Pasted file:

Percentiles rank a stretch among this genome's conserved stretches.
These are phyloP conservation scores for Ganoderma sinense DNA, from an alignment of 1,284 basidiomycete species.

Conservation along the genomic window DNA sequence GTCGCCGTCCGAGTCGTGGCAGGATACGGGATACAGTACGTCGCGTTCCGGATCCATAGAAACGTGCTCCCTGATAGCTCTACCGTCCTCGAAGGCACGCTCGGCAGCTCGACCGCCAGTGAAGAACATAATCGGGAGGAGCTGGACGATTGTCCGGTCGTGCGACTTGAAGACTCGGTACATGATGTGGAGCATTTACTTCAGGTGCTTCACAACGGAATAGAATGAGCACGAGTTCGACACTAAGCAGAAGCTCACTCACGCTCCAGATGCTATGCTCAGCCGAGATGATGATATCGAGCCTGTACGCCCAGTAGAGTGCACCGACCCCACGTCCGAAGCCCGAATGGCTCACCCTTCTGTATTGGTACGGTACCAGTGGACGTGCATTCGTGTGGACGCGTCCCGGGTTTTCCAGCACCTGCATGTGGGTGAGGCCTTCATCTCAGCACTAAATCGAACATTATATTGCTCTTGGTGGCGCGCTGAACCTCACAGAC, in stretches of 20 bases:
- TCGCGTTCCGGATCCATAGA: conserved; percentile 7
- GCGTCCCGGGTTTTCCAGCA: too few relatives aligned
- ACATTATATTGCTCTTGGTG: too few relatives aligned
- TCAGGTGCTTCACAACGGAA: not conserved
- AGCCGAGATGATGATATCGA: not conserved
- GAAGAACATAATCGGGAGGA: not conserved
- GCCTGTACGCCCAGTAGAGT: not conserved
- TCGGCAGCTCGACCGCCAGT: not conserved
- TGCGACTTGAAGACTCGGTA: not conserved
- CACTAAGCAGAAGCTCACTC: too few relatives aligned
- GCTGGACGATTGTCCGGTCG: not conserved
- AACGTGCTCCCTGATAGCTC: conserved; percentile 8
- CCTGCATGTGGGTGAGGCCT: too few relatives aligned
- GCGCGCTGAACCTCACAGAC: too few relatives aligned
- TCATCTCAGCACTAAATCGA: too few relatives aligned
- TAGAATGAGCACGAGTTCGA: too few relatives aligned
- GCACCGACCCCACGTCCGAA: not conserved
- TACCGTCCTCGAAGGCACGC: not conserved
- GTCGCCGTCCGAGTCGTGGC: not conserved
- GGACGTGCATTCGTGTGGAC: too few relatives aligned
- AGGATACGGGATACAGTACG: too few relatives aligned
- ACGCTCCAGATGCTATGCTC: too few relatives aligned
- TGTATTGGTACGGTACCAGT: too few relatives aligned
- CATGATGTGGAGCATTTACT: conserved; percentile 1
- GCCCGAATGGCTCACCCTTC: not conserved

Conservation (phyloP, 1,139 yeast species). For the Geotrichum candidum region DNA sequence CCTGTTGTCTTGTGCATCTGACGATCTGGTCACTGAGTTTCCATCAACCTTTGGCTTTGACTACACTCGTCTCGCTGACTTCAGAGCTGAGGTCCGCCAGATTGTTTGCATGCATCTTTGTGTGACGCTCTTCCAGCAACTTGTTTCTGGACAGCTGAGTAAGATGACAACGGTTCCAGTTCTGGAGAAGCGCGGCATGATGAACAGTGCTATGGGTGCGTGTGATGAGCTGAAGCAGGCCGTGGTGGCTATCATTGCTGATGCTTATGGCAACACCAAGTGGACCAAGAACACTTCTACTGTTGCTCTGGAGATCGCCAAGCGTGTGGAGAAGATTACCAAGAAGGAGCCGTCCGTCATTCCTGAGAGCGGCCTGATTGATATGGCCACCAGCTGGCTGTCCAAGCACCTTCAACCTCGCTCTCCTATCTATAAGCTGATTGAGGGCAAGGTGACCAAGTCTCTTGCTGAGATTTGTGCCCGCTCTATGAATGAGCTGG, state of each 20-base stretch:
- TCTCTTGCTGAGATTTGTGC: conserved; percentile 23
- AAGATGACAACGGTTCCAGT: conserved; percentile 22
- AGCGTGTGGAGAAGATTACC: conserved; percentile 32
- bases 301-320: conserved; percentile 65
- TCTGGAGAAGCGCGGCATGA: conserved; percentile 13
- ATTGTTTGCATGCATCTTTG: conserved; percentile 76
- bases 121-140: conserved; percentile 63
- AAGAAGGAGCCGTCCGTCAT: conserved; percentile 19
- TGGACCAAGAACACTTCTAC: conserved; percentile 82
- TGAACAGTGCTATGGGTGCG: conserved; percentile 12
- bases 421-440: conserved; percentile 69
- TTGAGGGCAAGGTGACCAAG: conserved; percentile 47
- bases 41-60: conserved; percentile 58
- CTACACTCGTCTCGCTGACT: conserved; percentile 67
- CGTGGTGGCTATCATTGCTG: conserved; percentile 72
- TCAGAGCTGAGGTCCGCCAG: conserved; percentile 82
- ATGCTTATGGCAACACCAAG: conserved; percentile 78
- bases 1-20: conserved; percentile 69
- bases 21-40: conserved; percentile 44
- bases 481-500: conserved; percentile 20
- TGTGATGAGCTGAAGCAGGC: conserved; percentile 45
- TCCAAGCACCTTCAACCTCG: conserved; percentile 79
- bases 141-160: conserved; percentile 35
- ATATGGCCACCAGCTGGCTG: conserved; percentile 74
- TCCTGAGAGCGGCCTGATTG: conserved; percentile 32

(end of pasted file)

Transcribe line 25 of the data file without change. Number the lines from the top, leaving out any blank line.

- ACGCTCCAGATGCTATGCTC: too few relatives aligned